How to build a bannister

Banisters are handrails up one or both sides of a stairway. They are supported by vertical spindles attached to each step of the stairs, or by metal ties into a wall. Banisters on spindles terminate at newel posts at the top and foot of the stairs. The whole construction acts as a safety barrier to stop people falling below, adds decorative value to a house and provides entertainment for anyone wishing to slide down.

Check local building regulations for the required minimum height of the banister. In Britain, this minimum height should be 900mm for both stairs and landings in domestic buildings. The openings between the spindles should be narrow enough to stop the passage through them of a 100mm diameter ball. Determine the number of spindles required for the entire staircase on the basis of the maximum permitted spacing between them according to building regulations. This number is calculated by dividing the horizontal extent of the staircase in millimetres by 112. Round up all decimal points in the final number.

Ensure that the newel posts are the correct minimum height for the staircase. Locate one newel post at the bottom of the stairs and one at the top. Ensure that the newel posts are fixed to substantial timbers in the floor. Follow the manufacturer’s instructions fixing the newel posts in place.

Cut the banister with the panel saw to the required length to fit between the newel posts. Use the adjustable bevel to ensure that the joint between the banister and both of the newel posts is cut at the correct angle and is plumb to the ground. Attach the banister to the newel post using handrail fasteners from the building supplier.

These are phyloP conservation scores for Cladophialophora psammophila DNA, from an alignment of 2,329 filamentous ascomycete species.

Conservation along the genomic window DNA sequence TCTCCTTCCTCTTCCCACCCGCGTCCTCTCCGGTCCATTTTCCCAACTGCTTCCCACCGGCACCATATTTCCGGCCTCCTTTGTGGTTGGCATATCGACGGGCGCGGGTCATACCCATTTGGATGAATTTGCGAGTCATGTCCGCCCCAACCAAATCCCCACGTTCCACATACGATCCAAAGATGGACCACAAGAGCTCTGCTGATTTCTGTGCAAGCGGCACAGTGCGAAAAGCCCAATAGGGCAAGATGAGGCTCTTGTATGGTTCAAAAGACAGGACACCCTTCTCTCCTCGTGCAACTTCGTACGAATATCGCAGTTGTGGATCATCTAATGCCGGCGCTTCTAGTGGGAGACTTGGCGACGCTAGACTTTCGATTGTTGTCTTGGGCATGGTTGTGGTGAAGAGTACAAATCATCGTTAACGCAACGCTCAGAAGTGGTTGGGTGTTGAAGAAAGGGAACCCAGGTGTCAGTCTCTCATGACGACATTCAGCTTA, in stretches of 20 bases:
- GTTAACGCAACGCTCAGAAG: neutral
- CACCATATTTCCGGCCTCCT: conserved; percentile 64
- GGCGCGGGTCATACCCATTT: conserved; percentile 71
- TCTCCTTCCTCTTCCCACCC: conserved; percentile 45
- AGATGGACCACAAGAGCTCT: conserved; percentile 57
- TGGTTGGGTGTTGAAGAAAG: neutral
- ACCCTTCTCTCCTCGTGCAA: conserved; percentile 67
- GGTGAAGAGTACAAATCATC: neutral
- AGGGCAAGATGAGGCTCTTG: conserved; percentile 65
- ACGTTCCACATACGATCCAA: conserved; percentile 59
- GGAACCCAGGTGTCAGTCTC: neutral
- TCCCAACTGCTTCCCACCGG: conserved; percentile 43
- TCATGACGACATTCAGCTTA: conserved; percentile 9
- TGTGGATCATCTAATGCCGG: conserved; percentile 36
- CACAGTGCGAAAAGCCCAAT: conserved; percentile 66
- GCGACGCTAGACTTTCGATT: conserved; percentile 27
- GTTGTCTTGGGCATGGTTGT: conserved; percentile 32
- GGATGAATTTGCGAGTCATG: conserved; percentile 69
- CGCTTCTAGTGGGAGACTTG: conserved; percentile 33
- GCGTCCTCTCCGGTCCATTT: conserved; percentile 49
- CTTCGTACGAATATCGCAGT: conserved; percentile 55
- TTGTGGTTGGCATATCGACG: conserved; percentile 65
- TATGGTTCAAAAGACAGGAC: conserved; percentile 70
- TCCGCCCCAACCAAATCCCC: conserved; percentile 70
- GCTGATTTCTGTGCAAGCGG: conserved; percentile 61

Measure one spindle's correct height between the stair base and the underside of the banister. Mark this height on the spindle. Cut the spindle to the desired length using the tenon saw. Use this spindle as a template to cut the remaining spindles to the correct size. Mark out the spacing of the spindles on the stair base using fillets – the wooden spacers. Ensure that all of the fillets are the same length except for the first and last next to the newel posts. These two fillets must be shorter because of the larger size of the newel posts. Fit the spindles into position and glue in place.

Attach newel cap or other decoration to the newel posts using the screwdriver, screws or glue as required.


Enlist a helper for the job to ensure that the handrail fits correctly


Forbid any banister sliding for at least two weeks after installation.

Things You'll Need

  • Newel posts and fastening kit from manufacturer
  • Banister
  • Adjustable bevel
  • Handrail fasteners
  • Pin hammer
  • Panel saw
  • Tenon saw
  • Spindles (also called balusters)
  • Fillets (wooden spacers)
  • Wood adhesive
  • Newel caps
  • Screwdriver
  • Screws
  • Helper
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About the Author

Based in London, Maria Kielmas worked in earthquake engineering and international petroleum exploration before entering journalism in 1986. She has written for the "Financial Times," "Barron's," "Christian Science Monitor," and "Rheinischer Merkur" as well as specialist publications on the energy and financial industries and the European, Middle Eastern, African, Asian and Latin American regions. She has a Bachelor of Science in physics and geology from Manchester University and a Master of Science in marine geotechnics from the University of Wales School of Ocean Sciences.